Annika Winsth, chief economist at Nordea, is among those expecting the Riksbank to hold rates at the current level.
"If the mood is the same when they enter the meeting, then we don't believe they will raise rates. At the moment the market is very negative, more or less free-fall," Winsth said.
She added that the development is so dramatic that it is impossible to predict how the situation will be in September and what the Riksbank's decision will be.
Swedbank meanwhile has retained its forecast that the Riksbank will raise interest rates again this year, but recognised that the current market turmoil increases uncertainty over the bank's plans.
"We have an increase in September in our official forecast, but it is clear that there is a downside risk to it in the current situation," said Martin Tallroth, interest rate strategist at Swedbank.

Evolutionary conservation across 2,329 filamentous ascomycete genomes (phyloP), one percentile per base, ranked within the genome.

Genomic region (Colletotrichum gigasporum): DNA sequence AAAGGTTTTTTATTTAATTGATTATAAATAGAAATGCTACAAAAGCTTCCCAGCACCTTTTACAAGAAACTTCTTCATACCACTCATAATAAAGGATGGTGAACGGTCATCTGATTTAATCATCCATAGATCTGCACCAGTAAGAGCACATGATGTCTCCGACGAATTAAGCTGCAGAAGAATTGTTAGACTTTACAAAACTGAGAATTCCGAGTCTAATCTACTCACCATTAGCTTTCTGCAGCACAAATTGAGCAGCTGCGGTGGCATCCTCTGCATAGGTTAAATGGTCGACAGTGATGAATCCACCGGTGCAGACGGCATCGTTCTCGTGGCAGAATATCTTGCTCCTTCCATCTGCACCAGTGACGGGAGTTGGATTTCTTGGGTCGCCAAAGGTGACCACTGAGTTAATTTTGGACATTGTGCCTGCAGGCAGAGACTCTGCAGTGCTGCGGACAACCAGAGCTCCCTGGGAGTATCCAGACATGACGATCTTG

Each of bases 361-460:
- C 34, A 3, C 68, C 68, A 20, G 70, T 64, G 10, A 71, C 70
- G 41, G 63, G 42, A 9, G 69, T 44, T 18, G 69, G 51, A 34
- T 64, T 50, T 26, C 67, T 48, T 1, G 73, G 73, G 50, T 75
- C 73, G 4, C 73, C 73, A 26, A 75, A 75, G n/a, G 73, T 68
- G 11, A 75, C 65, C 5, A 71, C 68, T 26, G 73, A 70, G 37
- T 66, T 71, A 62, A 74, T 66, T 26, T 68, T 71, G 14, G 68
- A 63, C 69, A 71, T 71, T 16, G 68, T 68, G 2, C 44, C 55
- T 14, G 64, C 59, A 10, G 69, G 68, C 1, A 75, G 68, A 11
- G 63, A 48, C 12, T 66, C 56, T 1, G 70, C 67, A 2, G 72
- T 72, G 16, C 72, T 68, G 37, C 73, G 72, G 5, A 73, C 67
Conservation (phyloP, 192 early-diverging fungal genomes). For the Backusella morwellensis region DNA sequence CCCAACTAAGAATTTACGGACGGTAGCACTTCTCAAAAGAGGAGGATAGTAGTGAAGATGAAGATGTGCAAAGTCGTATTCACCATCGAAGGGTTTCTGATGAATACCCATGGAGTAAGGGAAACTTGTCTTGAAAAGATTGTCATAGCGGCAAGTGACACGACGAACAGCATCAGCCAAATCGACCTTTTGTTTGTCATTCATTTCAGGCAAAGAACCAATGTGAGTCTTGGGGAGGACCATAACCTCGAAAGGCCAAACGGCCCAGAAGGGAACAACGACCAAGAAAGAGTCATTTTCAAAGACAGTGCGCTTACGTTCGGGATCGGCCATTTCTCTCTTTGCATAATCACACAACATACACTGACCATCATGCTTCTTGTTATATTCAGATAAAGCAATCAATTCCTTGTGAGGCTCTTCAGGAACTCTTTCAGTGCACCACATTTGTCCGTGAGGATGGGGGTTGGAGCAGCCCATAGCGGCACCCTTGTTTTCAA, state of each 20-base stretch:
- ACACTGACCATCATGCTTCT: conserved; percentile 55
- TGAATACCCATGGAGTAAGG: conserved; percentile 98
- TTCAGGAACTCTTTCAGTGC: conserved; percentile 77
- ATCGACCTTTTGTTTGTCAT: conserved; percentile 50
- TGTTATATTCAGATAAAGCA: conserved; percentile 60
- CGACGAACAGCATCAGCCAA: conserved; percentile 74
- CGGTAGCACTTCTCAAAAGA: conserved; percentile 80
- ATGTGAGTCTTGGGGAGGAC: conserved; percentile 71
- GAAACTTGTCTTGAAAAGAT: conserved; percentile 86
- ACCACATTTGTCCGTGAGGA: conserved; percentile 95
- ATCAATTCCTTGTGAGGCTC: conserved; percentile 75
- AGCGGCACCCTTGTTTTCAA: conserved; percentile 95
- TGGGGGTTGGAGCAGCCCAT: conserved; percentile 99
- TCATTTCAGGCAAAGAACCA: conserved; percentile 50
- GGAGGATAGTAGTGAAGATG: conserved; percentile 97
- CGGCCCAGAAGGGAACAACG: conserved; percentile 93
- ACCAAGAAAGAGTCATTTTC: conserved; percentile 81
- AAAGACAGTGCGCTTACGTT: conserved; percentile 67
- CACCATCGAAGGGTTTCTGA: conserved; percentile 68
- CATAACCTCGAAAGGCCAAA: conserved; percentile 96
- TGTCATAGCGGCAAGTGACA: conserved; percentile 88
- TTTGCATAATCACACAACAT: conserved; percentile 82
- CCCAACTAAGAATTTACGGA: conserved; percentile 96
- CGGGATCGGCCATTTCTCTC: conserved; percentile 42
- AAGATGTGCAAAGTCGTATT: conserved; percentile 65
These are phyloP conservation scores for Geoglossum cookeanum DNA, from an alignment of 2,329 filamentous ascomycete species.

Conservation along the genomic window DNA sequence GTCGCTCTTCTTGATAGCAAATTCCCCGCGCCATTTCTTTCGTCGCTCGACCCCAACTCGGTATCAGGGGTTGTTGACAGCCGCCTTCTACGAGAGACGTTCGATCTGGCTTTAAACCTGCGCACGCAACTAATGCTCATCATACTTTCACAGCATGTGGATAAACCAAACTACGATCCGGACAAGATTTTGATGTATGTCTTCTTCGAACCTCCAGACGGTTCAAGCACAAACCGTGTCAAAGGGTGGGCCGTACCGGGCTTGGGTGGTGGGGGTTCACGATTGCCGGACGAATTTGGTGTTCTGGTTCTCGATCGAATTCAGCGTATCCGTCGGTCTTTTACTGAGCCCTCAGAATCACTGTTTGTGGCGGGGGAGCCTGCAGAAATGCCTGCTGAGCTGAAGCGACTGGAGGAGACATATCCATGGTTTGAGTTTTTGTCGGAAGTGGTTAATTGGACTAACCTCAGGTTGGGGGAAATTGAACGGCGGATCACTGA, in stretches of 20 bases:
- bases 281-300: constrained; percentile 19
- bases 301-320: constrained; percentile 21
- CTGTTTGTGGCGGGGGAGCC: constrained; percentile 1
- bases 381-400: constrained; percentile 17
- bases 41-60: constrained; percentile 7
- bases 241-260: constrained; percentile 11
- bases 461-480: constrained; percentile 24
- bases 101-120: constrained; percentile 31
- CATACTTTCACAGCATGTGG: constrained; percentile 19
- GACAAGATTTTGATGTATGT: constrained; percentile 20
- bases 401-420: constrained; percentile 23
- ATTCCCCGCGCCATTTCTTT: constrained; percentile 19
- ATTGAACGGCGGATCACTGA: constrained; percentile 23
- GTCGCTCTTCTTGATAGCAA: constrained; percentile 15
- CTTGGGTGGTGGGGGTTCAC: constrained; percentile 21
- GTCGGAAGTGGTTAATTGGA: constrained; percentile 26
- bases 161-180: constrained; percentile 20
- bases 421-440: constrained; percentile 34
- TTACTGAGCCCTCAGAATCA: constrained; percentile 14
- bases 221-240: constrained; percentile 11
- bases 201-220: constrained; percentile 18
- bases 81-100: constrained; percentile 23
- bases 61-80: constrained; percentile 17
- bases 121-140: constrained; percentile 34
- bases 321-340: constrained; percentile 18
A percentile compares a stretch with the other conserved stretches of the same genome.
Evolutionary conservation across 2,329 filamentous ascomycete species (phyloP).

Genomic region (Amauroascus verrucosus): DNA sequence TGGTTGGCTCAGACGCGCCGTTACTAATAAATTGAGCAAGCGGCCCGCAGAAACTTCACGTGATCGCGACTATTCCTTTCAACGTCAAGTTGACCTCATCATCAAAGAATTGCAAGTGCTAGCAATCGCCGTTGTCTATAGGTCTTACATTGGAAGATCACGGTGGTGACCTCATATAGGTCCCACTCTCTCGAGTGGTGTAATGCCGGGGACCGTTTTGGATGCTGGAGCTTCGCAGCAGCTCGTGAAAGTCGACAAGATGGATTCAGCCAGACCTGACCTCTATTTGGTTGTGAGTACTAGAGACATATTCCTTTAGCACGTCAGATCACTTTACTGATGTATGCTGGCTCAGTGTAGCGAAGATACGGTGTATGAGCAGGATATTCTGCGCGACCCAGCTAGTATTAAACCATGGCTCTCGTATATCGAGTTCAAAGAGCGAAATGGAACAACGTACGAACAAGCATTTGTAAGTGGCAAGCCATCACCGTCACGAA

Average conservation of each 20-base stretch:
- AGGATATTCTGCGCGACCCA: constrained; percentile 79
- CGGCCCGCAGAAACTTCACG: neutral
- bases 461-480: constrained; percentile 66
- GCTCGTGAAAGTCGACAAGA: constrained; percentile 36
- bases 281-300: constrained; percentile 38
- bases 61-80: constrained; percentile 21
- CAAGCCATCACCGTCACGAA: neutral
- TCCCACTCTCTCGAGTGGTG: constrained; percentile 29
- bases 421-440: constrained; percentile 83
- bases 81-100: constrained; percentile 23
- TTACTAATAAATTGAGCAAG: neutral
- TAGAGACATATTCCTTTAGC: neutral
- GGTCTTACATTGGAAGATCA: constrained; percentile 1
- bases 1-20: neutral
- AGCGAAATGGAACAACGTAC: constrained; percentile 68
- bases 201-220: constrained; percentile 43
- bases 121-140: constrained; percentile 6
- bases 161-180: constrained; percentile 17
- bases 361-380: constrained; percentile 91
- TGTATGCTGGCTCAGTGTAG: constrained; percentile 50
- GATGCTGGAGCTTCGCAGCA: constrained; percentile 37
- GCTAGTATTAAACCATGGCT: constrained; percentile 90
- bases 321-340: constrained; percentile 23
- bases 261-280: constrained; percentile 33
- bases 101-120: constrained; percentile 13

Tallroth added that it is "entirely possible" that the Riksbank would leave rates unchanged for the remainder of 2011.
"Absolutely, it is entirely possible. But our official forecast is for an increase for this year," he said.
Riksbank's interest rate forecast, published on July 5th, indicating a further two rate hikes of 0.25 percentage points each, to 2.5 percent by the end of the year.
The Stockholm stock exchange oscillated wildly on Tuesday in a second day of market turbulence. After initial falls in the OMXS index of as much as -4.3 percent, the market rebounded to around -0.8 percent by lunchtime.